- Consulting Editors
- Preface to Volume One: The Economics of Sports
- Economics of League Design: Open Versus Closed Systems
- Competitive Balance
- Club Objectives, Competitive Balance, and the Invariance Proposition
- Theory of the Big Dance: The Playoff Pay-Off in Pro Sports Leagues
- Baseball's Antitrust Exemption: History And Current Relevance
- The Reserve Clause and Labor Mobility
- Salary Caps and Luxury Taxes
- International Labor Mobility and the National Basketball Association
- The Demand for Violence in Hockey
- Hockey: Game Design and Overtime
- Field Position and Strategy in American Football
- Network Television Revenue Sharing and Competitive Balance in the NFL
- Competing Leagues, Mergers, and Expansions
- The Bosman Ruling and Labor Mobility in Football (Soccer)
- Labor Supply and Human Capital Formation in Professional Team Sports: Evidence From The Fa Premier League
- Remembering Three Economic Studies on Professional Golf
- The Economics of NASCAR
- To Be or Not to Be: The NCAA as a Cartel
- What Does Intercollegiate Athletics Do to or for Colleges and Universities?
- Is March Madness Contagious?: Post-Season Play and Attendance in NCAA Division I Basketball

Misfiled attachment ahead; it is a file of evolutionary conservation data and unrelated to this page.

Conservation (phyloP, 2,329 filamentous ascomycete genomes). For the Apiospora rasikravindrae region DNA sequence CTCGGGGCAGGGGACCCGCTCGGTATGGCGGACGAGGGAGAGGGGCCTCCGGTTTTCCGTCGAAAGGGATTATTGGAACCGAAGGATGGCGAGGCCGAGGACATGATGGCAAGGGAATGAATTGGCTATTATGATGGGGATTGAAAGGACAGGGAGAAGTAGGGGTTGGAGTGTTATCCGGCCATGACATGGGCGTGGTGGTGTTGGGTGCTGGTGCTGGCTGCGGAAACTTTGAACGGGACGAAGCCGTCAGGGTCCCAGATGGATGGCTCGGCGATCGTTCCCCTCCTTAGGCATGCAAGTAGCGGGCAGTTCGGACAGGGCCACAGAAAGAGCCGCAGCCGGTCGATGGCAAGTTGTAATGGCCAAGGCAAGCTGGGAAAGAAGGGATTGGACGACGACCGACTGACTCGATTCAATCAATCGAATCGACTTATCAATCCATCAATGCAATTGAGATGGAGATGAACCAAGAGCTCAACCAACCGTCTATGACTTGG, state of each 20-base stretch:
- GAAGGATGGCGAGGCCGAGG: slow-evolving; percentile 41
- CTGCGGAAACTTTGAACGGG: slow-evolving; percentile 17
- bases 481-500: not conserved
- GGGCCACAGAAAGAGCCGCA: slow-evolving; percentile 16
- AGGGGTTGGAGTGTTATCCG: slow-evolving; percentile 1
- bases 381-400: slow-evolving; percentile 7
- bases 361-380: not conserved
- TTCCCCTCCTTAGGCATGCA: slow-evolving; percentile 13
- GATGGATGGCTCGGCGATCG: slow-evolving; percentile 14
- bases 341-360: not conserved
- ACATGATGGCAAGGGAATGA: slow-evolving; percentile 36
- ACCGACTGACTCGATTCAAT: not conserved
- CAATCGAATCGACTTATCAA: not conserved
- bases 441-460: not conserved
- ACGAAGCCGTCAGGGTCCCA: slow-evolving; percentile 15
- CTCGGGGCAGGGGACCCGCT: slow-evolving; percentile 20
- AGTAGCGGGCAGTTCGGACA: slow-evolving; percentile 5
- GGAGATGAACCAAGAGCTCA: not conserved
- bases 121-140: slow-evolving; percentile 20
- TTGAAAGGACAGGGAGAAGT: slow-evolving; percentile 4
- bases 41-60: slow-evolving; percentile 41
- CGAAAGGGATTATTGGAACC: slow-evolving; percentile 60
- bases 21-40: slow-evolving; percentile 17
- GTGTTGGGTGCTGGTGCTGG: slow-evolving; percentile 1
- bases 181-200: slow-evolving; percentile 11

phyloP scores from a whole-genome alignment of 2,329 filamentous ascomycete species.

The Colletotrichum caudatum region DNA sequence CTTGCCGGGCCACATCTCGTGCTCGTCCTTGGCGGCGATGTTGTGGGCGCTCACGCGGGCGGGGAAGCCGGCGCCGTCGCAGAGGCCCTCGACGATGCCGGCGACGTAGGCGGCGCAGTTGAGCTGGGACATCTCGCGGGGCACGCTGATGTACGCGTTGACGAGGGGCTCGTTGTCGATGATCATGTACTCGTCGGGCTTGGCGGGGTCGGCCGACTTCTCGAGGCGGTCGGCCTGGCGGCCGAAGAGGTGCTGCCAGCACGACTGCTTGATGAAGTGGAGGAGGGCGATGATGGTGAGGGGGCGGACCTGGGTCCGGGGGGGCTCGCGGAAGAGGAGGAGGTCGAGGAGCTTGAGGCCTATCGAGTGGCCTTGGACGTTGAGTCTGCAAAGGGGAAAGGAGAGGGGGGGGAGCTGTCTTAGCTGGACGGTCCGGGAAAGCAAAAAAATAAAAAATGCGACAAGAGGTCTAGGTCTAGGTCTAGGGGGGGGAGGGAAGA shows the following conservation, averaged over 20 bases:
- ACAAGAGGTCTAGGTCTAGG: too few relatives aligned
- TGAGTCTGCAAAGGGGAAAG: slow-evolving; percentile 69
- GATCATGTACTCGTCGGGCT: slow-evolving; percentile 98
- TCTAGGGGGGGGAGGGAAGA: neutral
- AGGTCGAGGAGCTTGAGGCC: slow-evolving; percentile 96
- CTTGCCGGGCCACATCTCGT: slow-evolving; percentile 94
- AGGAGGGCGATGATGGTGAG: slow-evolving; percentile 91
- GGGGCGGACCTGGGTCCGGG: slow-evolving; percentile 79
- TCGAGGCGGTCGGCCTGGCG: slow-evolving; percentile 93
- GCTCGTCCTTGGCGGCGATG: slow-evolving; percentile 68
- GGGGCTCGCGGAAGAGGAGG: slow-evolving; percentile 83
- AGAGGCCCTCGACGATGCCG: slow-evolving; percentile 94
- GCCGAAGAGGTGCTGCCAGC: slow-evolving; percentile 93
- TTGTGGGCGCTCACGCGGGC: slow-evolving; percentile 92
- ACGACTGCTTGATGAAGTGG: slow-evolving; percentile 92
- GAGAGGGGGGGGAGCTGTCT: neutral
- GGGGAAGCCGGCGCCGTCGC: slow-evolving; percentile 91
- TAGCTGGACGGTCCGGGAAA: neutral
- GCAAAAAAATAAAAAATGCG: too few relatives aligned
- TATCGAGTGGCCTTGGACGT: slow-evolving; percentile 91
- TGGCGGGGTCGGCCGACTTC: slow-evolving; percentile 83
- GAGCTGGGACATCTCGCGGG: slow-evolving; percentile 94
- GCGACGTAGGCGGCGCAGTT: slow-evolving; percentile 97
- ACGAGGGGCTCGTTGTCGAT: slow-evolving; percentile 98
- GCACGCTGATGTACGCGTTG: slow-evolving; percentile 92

- Gender Equity in Intercollegiate Athletics: Economic Considerations and Possible Fixes
- Economics of the Olympics
- The Economics of the World Cup
- Economics of the Super Bowl
- Career Duration in Professional Football: The Case of German Soccer Referees
Abstract and Keywords
This chapter explores the most prominent National Collegiate Athletic Association (NCAA) event, namely, the annual “March Madness” NCAA Division I men's college basketball tournament. Its central hypothesis is to test whether there are internal and external benefits associated with post-season play in the form of additional future attendance. The effect of post-season basketball tournaments on basketball attendance is described. When more conference members play in the NCAA tournament, there are positive spillovers to attendance for other teams in the conference. If the NCAA selection process is biased against smaller and mid-major conferences, the selection process reduces future attendance to smaller conference teams through two avenues. It is shown that participating in more NCAA tournament games increases attendance up to six years into the future.
Craig A. Depken, II, Department of Economics, University of North Carolina, Charlotte.
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